Monday, 27 September 2010

The Power of the Zargoids (Reconstructed)

What follows is a substantially rewritten version of something I wrote AGES ago and originally posted at my old site. The original version struck me as woefully inadequate (and embarassingly gushy... which is a fault of mine) when I reread it recently.

Is ‘The Power of the Daleks’ a parable about a democracy destabilised by fascists or about an authoritarian society destabilised by liberals, or even people who think of themselves as leftists? Well… the answer is, of course, yes.

If this is about the rise of fascism, there are some problems with it. Bragen works as a sort of fascist, scheming to replace a relatively soft regime with an authoritarian one which he will rule with an iron fist. But the presence of the Daleks muddies this, separating the barbarism of fascism from fascism as a political movement. The Daleks have always been symbols of totalitarianism so, when they turn on the astonished rebels, it makes it hard to see the rebels as analogous to the Nazi party. If the rebels are Nazis, it should be they who are persecuting the ethnic minority in the colony… and that’s the Daleks! And the depiction of fascism is inadequate anyway because it is depicted as the work of one man acting on his own psychological motives. The story manages to notice that fascism emerges from social democracy, that it is a mass movement which can mobilise some popular support and appear radical… but predicates it on one man’s ambition and offers no context for it, no recognition of the fact that it is a form of class war waged at times when the capitalist system is (or perceives itself to be) under intense threat from crisis, instability and rising working class resistance and mobilisation.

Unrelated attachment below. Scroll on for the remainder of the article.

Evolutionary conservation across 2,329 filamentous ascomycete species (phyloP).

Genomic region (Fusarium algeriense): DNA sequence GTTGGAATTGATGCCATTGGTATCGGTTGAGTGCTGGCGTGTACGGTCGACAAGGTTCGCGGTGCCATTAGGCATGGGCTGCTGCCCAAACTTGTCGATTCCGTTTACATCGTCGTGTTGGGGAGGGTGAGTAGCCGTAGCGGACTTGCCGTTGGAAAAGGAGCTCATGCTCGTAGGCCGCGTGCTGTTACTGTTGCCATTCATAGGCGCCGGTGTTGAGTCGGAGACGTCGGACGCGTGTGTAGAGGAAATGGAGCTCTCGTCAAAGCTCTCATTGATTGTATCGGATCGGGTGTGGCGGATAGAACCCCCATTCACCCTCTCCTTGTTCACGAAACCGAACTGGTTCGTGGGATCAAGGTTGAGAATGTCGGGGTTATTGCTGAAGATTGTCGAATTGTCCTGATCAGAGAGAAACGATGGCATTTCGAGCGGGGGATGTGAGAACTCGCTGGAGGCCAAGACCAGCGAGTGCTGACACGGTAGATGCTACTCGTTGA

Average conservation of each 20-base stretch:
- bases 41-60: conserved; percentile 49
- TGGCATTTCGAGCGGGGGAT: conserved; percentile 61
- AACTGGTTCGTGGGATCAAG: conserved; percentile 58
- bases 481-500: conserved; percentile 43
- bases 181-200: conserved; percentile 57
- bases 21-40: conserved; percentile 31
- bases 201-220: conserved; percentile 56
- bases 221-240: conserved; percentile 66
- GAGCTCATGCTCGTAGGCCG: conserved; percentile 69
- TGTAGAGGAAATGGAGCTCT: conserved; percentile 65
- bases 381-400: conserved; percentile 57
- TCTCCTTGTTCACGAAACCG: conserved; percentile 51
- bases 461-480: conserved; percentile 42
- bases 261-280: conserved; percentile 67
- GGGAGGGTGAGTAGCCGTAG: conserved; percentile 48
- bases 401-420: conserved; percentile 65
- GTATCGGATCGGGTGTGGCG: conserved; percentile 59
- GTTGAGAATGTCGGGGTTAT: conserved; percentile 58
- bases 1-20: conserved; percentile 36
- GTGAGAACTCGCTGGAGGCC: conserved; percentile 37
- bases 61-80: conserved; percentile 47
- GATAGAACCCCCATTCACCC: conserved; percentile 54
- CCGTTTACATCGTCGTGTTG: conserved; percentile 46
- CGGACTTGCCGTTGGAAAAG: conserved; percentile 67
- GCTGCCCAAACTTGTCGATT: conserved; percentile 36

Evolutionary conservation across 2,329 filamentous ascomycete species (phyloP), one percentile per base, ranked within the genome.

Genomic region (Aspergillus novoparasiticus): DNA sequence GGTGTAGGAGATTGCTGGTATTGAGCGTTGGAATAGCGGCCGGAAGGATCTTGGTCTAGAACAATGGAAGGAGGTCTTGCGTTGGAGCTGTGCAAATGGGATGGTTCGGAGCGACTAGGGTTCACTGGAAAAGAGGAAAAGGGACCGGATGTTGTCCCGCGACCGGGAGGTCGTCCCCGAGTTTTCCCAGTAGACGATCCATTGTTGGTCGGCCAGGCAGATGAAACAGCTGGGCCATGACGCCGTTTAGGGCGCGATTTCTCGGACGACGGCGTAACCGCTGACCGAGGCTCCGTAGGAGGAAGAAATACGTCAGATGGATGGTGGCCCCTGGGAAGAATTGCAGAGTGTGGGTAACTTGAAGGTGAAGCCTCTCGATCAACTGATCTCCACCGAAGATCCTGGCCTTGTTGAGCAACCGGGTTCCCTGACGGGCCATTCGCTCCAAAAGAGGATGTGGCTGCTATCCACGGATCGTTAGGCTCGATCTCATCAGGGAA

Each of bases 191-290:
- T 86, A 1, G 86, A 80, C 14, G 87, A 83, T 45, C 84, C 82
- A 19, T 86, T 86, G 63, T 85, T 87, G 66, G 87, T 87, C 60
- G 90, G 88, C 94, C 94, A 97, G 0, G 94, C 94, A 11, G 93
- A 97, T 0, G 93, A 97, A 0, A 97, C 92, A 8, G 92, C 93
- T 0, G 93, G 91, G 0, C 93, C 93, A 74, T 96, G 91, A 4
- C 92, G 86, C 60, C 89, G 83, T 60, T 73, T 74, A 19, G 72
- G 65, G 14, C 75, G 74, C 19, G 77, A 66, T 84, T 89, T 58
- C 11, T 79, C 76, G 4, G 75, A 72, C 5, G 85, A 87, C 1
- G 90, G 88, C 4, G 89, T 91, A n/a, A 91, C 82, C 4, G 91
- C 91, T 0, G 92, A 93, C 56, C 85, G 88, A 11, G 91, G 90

But a full analysis of fascism as an actual historical phenomenon isn’t what the story is trying to do. And, in any case, the rebels are never conclusively identified as a fascist movement… and nor is the Governor’s regime ever conclusively identified as democratic. It might be an unelected oligarchy, for all we know. It has military undertones, almost like the colony’s social superstructure is built upon the ranks and hierarchies of a military expedition. Hensall seems happy for Bragen to acquire more and more police muscle as long as he thinks they’re his to call upon. Hensall’s government certainly seems to operate very much behind closed doors amongst small groups of plummy-voiced men… but then so does ours and we’d call ours a “democracy”, meaningfully enough as long as all we’re doing is distinguishing it from places like Saudi Arabia. In any case, it’s perfectly possible that the rebels are a liberal or leftist movement reacting to an authoritarian regime.